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ARMs – Why They Aren’t Scary and What To Do About It

Say hello to the new and improved Adjustable Rate Mortgage. ARMs are back in demand and gone are the days of its risky features — interest-only and balloon payments — that might have scared you off in the past.

With interest rates for fixed-rate mortgages on the rise, an ARM loan is a much cheaper alternative right now.  You could offset the cost of those rising rates and have lower, more affordable monthly mortgage payments with an ARM.

Find out if an ARM loan is a good decision for you — as we’ve always said, not every loan is right for every person and it depends on your particular financial situation, goals, and home buying plans (not your neighbor’s, mom’s, or co-worker’s).

What is an ARM and how does it work?

For a certain time period, an ARM acts just like your standard 30-year fixed mortgage since payments are the same and interest rate doesn’t change.  This initial fixed-rate period can be for 1 year to 3, 5, 7, or 10 years — you get to choose the timeframe. The current standard is 5 years or a 5/1 hybrid ARM.

ARMs differ from fixed-rate mortgages in that the interest rate and monthly payment do not stay “fixed” for the length of the mortgage but fluctuate or “adjust” at some point during the life of the mortgage. After this fix-rate period, the rate is adjusted each year and the new payment is based on market indexes. The new rate and payment are calculated by determining what the index value is and then adding a margin to that figure.

How are they less risky?

Buyers no longer need to be as wary when the rate starts to adjust. Lenders protect borrowers from extreme rate changes with payment cap limits, either with an annual cap or life-of-the-loan cap.  That means that you will know upfront what interest rate your loan could never exceed and how often it could change and by how much.  Make sure you read your closing documents for all of the specifics.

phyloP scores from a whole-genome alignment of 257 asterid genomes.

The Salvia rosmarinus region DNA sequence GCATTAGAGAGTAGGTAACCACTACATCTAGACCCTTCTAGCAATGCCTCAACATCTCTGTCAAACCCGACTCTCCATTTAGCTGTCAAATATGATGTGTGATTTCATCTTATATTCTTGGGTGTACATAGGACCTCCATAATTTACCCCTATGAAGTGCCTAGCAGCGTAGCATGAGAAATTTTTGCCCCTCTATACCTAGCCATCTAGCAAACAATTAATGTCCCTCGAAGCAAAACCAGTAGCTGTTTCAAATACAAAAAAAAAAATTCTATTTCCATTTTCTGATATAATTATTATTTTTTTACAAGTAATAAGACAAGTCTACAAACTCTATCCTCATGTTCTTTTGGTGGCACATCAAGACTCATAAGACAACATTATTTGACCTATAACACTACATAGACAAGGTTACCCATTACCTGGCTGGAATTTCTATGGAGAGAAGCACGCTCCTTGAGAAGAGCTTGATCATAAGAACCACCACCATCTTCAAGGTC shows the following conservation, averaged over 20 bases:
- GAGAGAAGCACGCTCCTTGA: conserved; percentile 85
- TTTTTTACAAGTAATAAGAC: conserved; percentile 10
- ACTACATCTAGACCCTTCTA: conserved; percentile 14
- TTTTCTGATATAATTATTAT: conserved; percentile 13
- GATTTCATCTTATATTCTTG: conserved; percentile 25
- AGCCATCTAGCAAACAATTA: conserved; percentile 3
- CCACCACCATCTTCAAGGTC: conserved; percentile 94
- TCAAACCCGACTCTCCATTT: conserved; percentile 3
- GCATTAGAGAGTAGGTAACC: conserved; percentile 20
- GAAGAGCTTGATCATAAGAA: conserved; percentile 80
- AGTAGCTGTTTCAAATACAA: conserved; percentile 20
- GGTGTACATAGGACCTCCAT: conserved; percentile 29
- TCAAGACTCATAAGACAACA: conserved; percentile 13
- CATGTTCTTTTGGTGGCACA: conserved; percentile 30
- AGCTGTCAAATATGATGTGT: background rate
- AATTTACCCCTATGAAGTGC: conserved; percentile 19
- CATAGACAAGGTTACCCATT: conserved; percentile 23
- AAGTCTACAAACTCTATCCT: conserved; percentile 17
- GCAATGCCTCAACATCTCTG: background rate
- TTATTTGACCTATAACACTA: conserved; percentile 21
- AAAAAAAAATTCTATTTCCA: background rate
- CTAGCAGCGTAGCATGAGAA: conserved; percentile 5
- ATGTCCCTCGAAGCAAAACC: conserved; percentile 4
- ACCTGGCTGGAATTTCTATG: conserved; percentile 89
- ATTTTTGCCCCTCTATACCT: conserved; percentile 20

Why have they made a comeback?

Simply put, buyers are feeling a little sticker shock as fixed-rate mortgages (which track 10-year Treasuries) continue to climb. In fact, fixed rate mortgages have risen twice as fast as ARMs and are now at a two-year high (though still affordable at below 5%). On the other hand, the Federal Reserve is keeping short-term rates low and ARMs track those rates (1-year Treasuries).

The spread is hard to resist: First, for every percentage point rate increase, buyers lose $50,000 dollars in purchasing power. Second, ARMs are up to 2 percentage points cheaper than fixed rate loans right now. That’s big savings for you!

Is an ARM right for you?

An ARM is good for buyers who have a plan for the next 5 or 7 years and will more likely move before the loan’s fixed-rate period ends.

  • If you live in a small condo but your family is growing, an ARM will help you move to a larger home but let you take advantage of lower monthly payments for several years.
  • If you’re in a highly transient profession, like the military, and expect to relocate or transfer, the ARM is a short-term product that could fit into your plans.

Here’s how it would work:

If you plan to stay in your home for only 5 years, you really won’t be able to take advantage of the guaranteed rate of a fixed long-term loan. Instead, you can choose a 5/1 hybrid ARM — one that is fixed for 5 years and then adjusts upward. You will shave several percentage points off of the fixed 30-year rate, and as the 5 year adjustment draws closer, you already know that you will be moving on, and likely selling.

Can homeowners trade in a fixed loan for an ARM?

Yes, you can trade your current loan for an ARM. You’ll lower both your interest rate and your payments over the short term. Right now ARMs offer much better rates. If you have a fixed rate of 4.5% on a 30-year mortgage, and trade it in for a 2.5% ARM, you will cut your monthly payment in half.

If you’re a savvy homeowner, you can pay down your mortgage with the money you saved by getting an ARM. Your loan will be much more manageable and you will also be able to cope with any rate changes.

Who should avoid an ARM?

ARMS are not for everybody, especially if you’re not a confident borrower.

  • If you don’t assume that housing prices will rise right along with your income when your ARM adjusts, you may be more comfortable with a fixed-rate loan.
  • If you plan to stay in your home for the long term, say 15-20 years, it just doesn’t make sense to pay a higher mortgage bill after 5 or 7 years.
Top 4 Questions to Ask

  • Do I have enough income to cover higher mortgage payments if interest rates go up?
  • Am I taking on other sizable debts (a loan for a car or school tuition) soon?
  • How long do I plan to own this home? (If you plan to sell soon, rising interest rates may not pose the problem they do if you plan to own the house for a long time.)
  • Will I make any additional payments or pay the loan off early?